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County loses historic schoolhouse after fire

McHenry County now left with 85 similar structures

Published: Sunday, Dec. 1, 2013 10:46 p.m. CDT
(Photo provided)
The former one-room Maple Hill schoolhouse in Union was destroyed in a recent fire. It represented one of the last in the Union area, according to the historical society. It also is a part of a slow erosion of one-room schoolhouses in the county.

UNION – Another piece of McHenry County’s rural history has been wiped out, after a recent fire near Union destroyed a former one-room schoolhouse that dates back to the 1860s.

The fire started inside the garage of the historic property during the late afternoon on Nov. 22 before quickly escalating to a structure fire, according to the Union Fire Protection District.

It left the schoolhouse – later turned residence – at McCue and Pleasant Valley roads uninhabitable. The family living in the home was not injured.

The incident now leaves McHenry County with 85 remaining one-room schoolhouses – five less from six years ago, said Bob Frenz, board president of the McHenry County Historical Society.

“These schools were central to the area. It might have been a voting place; community meetings were held there. ... There were several in each direction near Union, but now they are gone,” Frenz said.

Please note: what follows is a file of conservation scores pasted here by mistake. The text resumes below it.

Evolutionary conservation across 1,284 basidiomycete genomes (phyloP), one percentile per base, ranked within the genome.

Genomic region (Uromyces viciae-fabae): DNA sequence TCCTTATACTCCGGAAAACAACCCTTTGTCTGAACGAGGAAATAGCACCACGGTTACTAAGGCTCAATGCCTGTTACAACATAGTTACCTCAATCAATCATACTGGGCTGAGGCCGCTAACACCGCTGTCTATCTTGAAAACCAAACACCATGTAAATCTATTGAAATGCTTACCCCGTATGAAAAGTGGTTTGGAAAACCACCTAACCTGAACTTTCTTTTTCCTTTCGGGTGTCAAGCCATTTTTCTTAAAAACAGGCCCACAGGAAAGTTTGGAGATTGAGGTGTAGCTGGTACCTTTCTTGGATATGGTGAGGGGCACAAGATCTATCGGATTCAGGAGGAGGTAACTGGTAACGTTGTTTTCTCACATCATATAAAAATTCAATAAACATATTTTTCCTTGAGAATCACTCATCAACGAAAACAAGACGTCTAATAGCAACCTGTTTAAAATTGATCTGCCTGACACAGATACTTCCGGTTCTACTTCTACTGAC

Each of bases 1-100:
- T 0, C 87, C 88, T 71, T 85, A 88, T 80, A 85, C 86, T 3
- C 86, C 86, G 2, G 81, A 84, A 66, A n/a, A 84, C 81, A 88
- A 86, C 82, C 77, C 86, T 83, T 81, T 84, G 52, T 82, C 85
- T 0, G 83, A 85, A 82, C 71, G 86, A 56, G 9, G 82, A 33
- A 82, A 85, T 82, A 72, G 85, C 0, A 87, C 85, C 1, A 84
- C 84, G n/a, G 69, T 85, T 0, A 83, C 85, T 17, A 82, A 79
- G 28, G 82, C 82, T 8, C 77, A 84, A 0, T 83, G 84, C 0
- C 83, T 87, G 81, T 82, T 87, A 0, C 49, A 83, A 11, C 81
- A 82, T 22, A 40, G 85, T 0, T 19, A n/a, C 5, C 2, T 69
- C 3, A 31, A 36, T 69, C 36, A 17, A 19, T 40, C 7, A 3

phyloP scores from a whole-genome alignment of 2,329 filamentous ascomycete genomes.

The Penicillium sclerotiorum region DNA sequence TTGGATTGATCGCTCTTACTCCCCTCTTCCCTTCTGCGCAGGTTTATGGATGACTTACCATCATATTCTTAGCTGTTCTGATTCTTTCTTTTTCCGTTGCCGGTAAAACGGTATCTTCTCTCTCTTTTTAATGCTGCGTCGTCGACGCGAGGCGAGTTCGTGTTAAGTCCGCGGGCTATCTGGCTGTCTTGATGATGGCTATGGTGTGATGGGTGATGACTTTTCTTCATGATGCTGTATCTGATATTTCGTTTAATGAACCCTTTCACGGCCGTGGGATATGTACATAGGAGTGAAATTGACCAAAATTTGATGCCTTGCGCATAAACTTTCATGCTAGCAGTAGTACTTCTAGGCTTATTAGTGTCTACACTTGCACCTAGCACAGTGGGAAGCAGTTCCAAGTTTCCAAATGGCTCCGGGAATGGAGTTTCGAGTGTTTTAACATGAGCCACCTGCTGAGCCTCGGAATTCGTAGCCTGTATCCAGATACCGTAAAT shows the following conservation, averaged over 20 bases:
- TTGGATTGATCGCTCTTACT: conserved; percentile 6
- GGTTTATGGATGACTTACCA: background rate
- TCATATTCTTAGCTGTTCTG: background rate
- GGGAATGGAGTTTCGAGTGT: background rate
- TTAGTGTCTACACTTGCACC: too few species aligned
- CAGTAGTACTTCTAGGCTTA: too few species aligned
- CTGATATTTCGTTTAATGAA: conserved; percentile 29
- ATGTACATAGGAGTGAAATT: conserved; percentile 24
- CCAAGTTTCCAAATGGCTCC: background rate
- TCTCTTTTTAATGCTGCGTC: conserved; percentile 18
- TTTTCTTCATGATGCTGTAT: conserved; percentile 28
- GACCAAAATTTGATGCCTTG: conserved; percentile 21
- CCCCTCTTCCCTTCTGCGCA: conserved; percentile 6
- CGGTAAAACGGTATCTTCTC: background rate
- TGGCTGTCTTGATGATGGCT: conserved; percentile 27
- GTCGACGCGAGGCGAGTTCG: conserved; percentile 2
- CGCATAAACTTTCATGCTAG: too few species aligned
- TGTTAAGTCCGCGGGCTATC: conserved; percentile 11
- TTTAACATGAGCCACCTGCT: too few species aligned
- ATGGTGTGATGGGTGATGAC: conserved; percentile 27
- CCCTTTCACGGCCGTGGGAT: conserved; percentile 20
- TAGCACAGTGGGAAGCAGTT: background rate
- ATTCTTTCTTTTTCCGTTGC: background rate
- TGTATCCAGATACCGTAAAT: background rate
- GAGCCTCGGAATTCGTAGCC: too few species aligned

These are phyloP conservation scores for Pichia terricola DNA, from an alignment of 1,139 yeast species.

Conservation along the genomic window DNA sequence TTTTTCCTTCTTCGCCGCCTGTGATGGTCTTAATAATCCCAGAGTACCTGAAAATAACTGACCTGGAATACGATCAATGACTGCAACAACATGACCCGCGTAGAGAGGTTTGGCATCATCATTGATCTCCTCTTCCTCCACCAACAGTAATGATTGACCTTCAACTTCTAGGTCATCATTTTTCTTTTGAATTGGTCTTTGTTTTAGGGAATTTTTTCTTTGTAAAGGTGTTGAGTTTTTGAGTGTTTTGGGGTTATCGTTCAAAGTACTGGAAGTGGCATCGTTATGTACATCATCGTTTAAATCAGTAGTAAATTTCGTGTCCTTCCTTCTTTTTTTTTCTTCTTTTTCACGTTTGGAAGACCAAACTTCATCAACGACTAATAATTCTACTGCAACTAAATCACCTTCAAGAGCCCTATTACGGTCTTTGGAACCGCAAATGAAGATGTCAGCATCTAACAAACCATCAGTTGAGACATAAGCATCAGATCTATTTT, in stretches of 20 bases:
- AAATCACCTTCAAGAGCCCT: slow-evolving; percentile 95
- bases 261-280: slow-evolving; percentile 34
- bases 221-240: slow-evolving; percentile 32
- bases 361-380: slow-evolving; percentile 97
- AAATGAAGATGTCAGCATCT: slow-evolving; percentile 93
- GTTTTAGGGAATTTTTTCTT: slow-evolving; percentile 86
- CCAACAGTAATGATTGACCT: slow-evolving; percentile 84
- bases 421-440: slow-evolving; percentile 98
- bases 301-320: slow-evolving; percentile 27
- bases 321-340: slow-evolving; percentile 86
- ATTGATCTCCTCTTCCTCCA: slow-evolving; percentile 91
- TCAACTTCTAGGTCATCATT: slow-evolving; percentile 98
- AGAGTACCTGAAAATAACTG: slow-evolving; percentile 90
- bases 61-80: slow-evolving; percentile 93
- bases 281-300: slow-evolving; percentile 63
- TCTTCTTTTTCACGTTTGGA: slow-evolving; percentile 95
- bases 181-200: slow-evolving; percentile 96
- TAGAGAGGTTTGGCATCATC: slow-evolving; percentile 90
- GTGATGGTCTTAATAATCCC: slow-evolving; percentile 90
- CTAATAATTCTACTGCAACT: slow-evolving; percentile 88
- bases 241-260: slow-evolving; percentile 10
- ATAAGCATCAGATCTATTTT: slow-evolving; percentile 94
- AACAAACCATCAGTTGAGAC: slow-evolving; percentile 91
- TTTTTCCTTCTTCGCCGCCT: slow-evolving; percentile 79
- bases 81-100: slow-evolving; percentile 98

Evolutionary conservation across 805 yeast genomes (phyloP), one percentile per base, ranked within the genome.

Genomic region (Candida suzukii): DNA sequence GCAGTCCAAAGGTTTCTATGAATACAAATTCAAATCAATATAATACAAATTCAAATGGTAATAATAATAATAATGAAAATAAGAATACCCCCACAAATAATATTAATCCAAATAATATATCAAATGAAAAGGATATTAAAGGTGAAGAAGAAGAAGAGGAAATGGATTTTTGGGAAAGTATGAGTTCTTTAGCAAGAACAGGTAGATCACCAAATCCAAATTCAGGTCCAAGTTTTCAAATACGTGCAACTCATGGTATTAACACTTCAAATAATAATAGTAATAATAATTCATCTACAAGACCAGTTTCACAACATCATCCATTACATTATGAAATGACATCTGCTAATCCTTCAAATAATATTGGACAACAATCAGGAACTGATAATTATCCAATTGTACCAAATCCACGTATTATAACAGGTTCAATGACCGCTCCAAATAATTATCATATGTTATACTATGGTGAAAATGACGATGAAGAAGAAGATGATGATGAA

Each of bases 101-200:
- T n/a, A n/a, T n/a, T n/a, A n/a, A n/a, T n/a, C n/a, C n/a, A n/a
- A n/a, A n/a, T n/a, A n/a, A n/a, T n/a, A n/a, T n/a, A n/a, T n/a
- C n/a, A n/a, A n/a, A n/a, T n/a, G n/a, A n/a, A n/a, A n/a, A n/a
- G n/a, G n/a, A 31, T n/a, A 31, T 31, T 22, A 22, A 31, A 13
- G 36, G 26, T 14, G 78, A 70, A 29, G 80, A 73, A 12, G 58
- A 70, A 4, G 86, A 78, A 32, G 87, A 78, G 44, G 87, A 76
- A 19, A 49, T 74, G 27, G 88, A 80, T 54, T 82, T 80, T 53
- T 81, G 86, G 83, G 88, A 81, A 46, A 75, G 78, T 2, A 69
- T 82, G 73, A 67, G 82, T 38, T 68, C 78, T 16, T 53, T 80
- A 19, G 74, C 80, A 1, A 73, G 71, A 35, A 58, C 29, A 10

The former Maple Hill District 111, which covered southeastern Seneca Township, likely built the one-room schoolhouse in 1859 on the east side of McCue Road, between today’s Route 176 and Pleasant Valley Road, Frenz said.

Officials then moved the building to its present location in 1892, and teachers used it to teach subjects such as grammar, algebra, geography, history and philosophy. The average enrollment at the schoolhouse ranged in the teens, Frenz said.

The school earned many accolades in the 1900s, including superior school status in 1940. The criteria included employing a teacher with a college degree, having playground equipment and running electricity.

By 1935, the school was remodeled and included fire safety improvements. In January 1947, the school was auctioned for $1,565 after District 111 was consolidated. It was later remodeled into a private residence.

Despite a slow erosion of one-room schoolhouses, people in the area still are working to preserve and redevelop the remaining ones, Frenz said. At least three restoration projects are ongoing, including a former schoolhouse near Route 31 and Virginia Road in Crystal Lake, he said.

The County Board also recently granted landmark status on an old schoolhouse at Harmony Road and Route 20 in Coral Township. The effort has forced the Illinois Department of Transportation to reassess a construction project at the intersection that could have demolished the historic property.

The society is even planning a bus tour for the upcoming summer to see existing schoolhouses in the area.

“It’s not a lost cause,” Frenz said.

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